Configure single sign-on for Azure Virtual Desktop

Important

Single sign-on using Azure AD authentication is currently in public preview. This preview version is provided without a service level agreement, and is not recommended for production workloads. Certain features might not be supported or might have constrained capabilities. For more information, see Supplemental Terms of Use for Microsoft Azure Previews.

This article will walk you through the process of configuring single sign-on (SSO) using Azure AD authentication for Azure Virtual Desktop (preview). When you enable SSO, you can use passwordless authentication and third-party Identity Providers that federate with Azure AD to sign in to your resources.

Note

Azure Virtual Desktop (classic) doesn't support this feature.

Prerequisites

Single sign-on is available on session hosts using the following operating systems:

You can enable SSO for connections to Azure Active Directory (AD)-joined VMs. You can also use SSO to access Hybrid Azure AD-joined VMs, but only after creating a Kerberos Server object. Azure Virtual Desktop doesn't support this solution with VMs joined to Azure AD Domain Services.

You can use the Windows Desktop client on local PCs running Windows 10 or later. There's no requirement for the local PC to be joined to a domain or Azure AD. You can also have a single sign-on experience when using the web client.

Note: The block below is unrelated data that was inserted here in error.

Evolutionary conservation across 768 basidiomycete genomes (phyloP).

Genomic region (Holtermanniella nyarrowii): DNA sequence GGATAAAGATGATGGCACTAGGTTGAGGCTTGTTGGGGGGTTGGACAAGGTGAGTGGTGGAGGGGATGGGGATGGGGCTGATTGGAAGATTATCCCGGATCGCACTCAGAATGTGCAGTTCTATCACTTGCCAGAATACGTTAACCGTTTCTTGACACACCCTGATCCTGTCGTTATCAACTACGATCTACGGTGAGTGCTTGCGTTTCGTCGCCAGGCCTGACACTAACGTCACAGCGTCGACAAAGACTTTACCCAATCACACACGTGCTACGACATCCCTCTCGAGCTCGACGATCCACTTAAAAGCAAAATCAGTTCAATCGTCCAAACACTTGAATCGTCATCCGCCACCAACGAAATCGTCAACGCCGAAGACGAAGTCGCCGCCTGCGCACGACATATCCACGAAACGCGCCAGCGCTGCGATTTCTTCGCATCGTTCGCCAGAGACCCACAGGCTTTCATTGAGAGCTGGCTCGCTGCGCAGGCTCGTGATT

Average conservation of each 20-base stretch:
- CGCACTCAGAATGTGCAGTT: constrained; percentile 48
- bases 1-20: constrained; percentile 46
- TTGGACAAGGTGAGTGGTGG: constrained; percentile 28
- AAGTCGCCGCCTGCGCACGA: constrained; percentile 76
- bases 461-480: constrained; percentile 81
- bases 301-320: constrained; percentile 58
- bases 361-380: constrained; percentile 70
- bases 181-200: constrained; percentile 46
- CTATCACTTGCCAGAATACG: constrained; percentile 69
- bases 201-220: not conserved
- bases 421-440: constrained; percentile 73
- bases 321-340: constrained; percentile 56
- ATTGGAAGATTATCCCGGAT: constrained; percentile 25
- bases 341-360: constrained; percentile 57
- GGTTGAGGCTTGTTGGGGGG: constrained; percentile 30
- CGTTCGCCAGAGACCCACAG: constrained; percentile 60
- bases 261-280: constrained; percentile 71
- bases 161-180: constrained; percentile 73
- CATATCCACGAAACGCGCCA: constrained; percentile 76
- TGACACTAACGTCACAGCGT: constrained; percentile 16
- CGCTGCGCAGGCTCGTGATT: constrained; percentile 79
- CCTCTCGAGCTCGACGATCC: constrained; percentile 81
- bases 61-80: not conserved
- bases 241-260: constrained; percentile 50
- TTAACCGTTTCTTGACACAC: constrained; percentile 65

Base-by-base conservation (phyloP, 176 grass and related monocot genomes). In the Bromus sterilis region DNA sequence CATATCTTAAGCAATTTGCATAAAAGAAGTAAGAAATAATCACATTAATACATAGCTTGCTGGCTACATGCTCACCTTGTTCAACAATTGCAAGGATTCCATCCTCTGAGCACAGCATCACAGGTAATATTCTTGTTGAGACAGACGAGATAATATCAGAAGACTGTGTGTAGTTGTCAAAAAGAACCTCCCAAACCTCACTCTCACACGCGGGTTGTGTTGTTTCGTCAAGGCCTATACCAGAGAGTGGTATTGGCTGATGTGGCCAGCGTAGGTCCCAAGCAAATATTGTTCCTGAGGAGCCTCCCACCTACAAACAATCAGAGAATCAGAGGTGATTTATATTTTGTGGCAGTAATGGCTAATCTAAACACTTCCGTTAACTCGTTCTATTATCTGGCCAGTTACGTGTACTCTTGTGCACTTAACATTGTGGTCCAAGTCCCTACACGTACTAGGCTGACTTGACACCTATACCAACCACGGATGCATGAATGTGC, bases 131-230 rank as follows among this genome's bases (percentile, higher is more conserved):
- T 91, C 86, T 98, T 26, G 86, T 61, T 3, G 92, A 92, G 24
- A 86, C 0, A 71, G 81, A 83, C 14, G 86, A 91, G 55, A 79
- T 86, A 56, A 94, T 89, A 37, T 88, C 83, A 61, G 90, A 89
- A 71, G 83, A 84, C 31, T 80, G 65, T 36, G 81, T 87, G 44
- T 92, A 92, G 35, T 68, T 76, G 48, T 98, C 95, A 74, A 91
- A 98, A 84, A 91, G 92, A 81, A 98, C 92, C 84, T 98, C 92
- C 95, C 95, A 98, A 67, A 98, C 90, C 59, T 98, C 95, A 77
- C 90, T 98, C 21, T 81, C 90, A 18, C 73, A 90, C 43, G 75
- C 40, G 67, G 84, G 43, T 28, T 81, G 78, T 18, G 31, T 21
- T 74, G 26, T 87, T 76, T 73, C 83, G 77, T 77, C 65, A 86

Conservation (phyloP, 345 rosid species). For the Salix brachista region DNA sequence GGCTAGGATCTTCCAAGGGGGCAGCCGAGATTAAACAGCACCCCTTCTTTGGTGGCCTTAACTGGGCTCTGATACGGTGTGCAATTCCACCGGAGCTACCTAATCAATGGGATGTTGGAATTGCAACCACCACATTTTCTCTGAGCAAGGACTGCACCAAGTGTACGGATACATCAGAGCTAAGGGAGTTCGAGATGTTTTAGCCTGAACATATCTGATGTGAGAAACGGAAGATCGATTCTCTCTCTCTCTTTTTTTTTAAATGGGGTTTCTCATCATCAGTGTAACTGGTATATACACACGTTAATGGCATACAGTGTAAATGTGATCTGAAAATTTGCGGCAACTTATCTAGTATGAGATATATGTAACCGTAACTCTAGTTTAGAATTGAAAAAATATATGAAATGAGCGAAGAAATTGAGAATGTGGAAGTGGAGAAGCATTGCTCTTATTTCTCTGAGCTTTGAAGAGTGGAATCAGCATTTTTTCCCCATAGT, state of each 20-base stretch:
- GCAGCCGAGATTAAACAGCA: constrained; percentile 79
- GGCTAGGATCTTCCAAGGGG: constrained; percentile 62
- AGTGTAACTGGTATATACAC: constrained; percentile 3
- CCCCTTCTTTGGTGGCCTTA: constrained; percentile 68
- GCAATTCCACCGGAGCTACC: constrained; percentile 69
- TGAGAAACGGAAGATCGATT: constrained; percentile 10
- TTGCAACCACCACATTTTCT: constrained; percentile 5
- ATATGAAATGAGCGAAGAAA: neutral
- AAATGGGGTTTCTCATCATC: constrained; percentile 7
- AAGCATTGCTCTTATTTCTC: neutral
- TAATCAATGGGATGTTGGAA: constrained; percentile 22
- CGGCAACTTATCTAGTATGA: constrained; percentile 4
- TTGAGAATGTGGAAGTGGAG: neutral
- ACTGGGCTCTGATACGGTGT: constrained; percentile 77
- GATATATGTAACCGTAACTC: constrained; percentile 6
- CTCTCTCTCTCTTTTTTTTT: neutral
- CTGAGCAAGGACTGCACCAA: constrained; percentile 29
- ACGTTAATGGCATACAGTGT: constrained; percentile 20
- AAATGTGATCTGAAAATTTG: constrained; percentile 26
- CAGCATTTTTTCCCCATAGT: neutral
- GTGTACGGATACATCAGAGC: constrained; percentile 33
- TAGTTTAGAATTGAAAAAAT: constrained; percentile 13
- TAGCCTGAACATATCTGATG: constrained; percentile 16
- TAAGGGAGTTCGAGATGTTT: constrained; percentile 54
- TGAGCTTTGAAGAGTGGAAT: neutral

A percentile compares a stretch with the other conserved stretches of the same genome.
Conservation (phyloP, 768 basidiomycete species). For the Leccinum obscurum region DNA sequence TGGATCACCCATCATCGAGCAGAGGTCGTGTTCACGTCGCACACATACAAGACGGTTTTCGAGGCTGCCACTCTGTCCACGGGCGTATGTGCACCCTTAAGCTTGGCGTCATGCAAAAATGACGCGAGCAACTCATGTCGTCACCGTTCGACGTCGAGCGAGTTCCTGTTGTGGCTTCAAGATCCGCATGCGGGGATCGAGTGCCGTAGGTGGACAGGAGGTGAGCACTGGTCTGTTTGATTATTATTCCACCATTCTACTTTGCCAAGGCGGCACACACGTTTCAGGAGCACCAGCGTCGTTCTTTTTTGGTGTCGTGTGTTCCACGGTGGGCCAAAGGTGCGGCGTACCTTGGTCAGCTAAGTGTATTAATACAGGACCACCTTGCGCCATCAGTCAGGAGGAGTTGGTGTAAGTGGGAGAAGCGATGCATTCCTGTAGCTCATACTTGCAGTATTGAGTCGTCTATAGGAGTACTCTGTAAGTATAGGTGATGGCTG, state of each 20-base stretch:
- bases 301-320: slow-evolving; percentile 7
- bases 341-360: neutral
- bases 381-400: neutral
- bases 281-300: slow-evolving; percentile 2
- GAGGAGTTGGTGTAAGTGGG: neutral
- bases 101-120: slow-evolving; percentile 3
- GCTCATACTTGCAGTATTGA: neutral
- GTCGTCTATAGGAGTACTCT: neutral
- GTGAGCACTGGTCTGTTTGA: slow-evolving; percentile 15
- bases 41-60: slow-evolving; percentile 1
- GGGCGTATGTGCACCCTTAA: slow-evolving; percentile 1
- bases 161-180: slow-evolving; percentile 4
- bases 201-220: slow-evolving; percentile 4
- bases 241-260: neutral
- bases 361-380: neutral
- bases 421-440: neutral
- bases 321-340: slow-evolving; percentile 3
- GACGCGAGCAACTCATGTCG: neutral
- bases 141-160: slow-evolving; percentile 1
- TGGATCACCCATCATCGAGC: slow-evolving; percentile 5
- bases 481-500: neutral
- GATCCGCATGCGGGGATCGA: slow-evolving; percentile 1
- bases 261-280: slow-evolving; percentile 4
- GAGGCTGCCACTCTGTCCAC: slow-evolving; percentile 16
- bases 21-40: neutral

SSO is currently supported in the Azure Public cloud.

Enable single sign-on

If your host pool contains Hybrid Azure AD-joined session hosts, you must first enable Azure AD Kerberos in your environment by creating a Kerberos Server object. Azure AD Kerberos enables the authentication needed with the domain controller. We recommended you also enable Azure AD Kerberos for Azure AD-joined session hosts if you have a Domain Controller (DC). Azure AD Kerberos provides a single sign-on experience when accessing legacy Kerberos-based applications or network shares. To enable Azure AD Kerberos in your environment, follow the steps to Create a Kerberos Server object on your DC.

To enable SSO on your host pool, you must customize an RDP property. You can find the Azure AD Authentication property under the Connection information tab in the Azure portal or set the enablerdsaadauth property to 1 using PowerShell.

Important

If you enable SSO on your Hybrid Azure AD-joined VMs before you create the Kerberos server object, you won't be able to connect to the VMs, and you'll see an error message saying the specific log on session doesn't exist.

Allow remote desktop connection dialog

When enabling single sign-on, you'll currently be prompted to authenticate to Azure AD and allow the Remote Desktop connection when launching a connection to a new host. Azure AD remembers up to 15 hosts for 30 days before prompting again. If you see this dialogue, select Yes to connect.

Next steps